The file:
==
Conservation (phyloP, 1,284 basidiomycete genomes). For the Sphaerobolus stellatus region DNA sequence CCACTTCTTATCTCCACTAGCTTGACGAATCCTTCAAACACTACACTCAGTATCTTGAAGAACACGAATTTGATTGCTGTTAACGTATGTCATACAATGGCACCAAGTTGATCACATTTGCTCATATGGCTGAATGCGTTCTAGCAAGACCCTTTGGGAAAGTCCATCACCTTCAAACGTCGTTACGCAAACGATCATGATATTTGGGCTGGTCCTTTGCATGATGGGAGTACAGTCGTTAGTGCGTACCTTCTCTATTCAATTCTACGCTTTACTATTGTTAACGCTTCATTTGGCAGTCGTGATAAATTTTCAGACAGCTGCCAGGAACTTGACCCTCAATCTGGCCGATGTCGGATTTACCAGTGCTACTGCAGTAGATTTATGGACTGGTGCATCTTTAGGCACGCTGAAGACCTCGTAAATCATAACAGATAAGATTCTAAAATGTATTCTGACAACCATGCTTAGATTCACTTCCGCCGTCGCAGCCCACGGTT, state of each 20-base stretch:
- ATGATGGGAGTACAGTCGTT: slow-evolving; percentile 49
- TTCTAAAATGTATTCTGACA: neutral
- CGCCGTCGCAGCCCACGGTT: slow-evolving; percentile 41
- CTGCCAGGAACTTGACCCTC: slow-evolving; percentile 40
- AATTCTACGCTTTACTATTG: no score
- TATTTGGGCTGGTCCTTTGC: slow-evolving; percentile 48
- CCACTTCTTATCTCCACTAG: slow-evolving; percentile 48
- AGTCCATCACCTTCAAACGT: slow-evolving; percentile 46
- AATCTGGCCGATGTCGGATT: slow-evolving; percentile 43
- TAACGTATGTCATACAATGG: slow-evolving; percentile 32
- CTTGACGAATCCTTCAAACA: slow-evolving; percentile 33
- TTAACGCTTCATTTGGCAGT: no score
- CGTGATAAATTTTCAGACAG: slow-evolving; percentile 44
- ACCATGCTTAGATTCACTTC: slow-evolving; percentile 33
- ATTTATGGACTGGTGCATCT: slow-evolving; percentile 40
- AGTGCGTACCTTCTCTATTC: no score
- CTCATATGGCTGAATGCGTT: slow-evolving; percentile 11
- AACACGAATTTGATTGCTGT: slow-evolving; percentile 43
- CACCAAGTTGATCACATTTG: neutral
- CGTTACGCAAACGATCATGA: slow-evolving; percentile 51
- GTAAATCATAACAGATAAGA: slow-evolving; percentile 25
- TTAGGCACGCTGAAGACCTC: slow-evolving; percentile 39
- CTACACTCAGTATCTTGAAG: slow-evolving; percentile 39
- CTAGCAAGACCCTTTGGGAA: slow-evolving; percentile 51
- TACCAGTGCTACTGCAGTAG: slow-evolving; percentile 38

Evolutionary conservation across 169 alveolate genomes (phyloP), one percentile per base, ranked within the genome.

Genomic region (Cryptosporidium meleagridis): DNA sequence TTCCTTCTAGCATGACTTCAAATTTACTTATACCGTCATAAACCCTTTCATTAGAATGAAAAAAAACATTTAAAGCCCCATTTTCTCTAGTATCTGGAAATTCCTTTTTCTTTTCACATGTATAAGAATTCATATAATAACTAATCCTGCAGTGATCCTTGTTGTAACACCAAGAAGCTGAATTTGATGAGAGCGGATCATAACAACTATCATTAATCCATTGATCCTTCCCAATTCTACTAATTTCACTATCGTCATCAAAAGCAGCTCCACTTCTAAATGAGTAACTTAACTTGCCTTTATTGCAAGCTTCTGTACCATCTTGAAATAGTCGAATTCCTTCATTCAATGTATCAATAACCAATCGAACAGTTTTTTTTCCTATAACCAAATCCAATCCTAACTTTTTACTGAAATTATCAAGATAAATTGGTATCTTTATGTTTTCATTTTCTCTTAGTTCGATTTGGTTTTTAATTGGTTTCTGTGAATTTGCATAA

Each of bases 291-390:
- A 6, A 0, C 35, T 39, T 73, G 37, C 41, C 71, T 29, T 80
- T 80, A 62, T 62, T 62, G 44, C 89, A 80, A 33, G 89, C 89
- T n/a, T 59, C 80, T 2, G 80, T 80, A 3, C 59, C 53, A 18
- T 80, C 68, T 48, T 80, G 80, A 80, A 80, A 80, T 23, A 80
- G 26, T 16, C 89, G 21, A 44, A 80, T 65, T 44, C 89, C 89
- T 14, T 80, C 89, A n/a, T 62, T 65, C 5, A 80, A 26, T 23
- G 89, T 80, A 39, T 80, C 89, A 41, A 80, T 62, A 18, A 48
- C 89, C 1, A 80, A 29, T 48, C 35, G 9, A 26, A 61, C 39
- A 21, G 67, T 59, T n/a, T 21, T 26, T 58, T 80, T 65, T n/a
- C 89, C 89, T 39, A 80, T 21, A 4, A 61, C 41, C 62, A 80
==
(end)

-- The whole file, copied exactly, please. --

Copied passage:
Conservation (phyloP, 1,284 basidiomycete genomes). For the Sphaerobolus stellatus region DNA sequence CCACTTCTTATCTCCACTAGCTTGACGAATCCTTCAAACACTACACTCAGTATCTTGAAGAACACGAATTTGATTGCTGTTAACGTATGTCATACAATGGCACCAAGTTGATCACATTTGCTCATATGGCTGAATGCGTTCTAGCAAGACCCTTTGGGAAAGTCCATCACCTTCAAACGTCGTTACGCAAACGATCATGATATTTGGGCTGGTCCTTTGCATGATGGGAGTACAGTCGTTAGTGCGTACCTTCTCTATTCAATTCTACGCTTTACTATTGTTAACGCTTCATTTGGCAGTCGTGATAAATTTTCAGACAGCTGCCAGGAACTTGACCCTCAATCTGGCCGATGTCGGATTTACCAGTGCTACTGCAGTAGATTTATGGACTGGTGCATCTTTAGGCACGCTGAAGACCTCGTAAATCATAACAGATAAGATTCTAAAATGTATTCTGACAACCATGCTTAGATTCACTTCCGCCGTCGCAGCCCACGGTT, state of each 20-base stretch:
- ATGATGGGAGTACAGTCGTT: slow-evolving; percentile 49
- TTCTAAAATGTATTCTGACA: neutral
- CGCCGTCGCAGCCCACGGTT: slow-evolving; percentile 41
- CTGCCAGGAACTTGACCCTC: slow-evolving; percentile 40
- AATTCTACGCTTTACTATTG: no score
- TATTTGGGCTGGTCCTTTGC: slow-evolving; percentile 48
- CCACTTCTTATCTCCACTAG: slow-evolving; percentile 48
- AGTCCATCACCTTCAAACGT: slow-evolving; percentile 46
- AATCTGGCCGATGTCGGATT: slow-evolving; percentile 43
- TAACGTATGTCATACAATGG: slow-evolving; percentile 32
- CTTGACGAATCCTTCAAACA: slow-evolving; percentile 33
- TTAACGCTTCATTTGGCAGT: no score
- CGTGATAAATTTTCAGACAG: slow-evolving; percentile 44
- ACCATGCTTAGATTCACTTC: slow-evolving; percentile 33
- ATTTATGGACTGGTGCATCT: slow-evolving; percentile 40
- AGTGCGTACCTTCTCTATTC: no score
- CTCATATGGCTGAATGCGTT: slow-evolving; percentile 11
- AACACGAATTTGATTGCTGT: slow-evolving; percentile 43
- CACCAAGTTGATCACATTTG: neutral
- CGTTACGCAAACGATCATGA: slow-evolving; percentile 51
- GTAAATCATAACAGATAAGA: slow-evolving; percentile 25
- TTAGGCACGCTGAAGACCTC: slow-evolving; percentile 39
- CTACACTCAGTATCTTGAAG: slow-evolving; percentile 39
- CTAGCAAGACCCTTTGGGAA: slow-evolving; percentile 51
- TACCAGTGCTACTGCAGTAG: slow-evolving; percentile 38

Evolutionary conservation across 169 alveolate genomes (phyloP), one percentile per base, ranked within the genome.

Genomic region (Cryptosporidium meleagridis): DNA sequence TTCCTTCTAGCATGACTTCAAATTTACTTATACCGTCATAAACCCTTTCATTAGAATGAAAAAAAACATTTAAAGCCCCATTTTCTCTAGTATCTGGAAATTCCTTTTTCTTTTCACATGTATAAGAATTCATATAATAACTAATCCTGCAGTGATCCTTGTTGTAACACCAAGAAGCTGAATTTGATGAGAGCGGATCATAACAACTATCATTAATCCATTGATCCTTCCCAATTCTACTAATTTCACTATCGTCATCAAAAGCAGCTCCACTTCTAAATGAGTAACTTAACTTGCCTTTATTGCAAGCTTCTGTACCATCTTGAAATAGTCGAATTCCTTCATTCAATGTATCAATAACCAATCGAACAGTTTTTTTTCCTATAACCAAATCCAATCCTAACTTTTTACTGAAATTATCAAGATAAATTGGTATCTTTATGTTTTCATTTTCTCTTAGTTCGATTTGGTTTTTAATTGGTTTCTGTGAATTTGCATAA

Each of bases 291-390:
- A 6, A 0, C 35, T 39, T 73, G 37, C 41, C 71, T 29, T 80
- T 80, A 62, T 62, T 62, G 44, C 89, A 80, A 33, G 89, C 89
- T n/a, T 59, C 80, T 2, G 80, T 80, A 3, C 59, C 53, A 18
- T 80, C 68, T 48, T 80, G 80, A 80, A 80, A 80, T 23, A 80
- G 26, T 16, C 89, G 21, A 44, A 80, T 65, T 44, C 89, C 89
- T 14, T 80, C 89, A n/a, T 62, T 65, C 5, A 80, A 26, T 23
- G 89, T 80, A 39, T 80, C 89, A 41, A 80, T 62, A 18, A 48
- C 89, C 1, A 80, A 29, T 48, C 35, G 9, A 26, A 61, C 39
- A 21, G 67, T 59, T n/a, T 21, T 26, T 58, T 80, T 65, T n/a
- C 89, C 89, T 39, A 80, T 21, A 4, A 61, C 41, C 62, A 80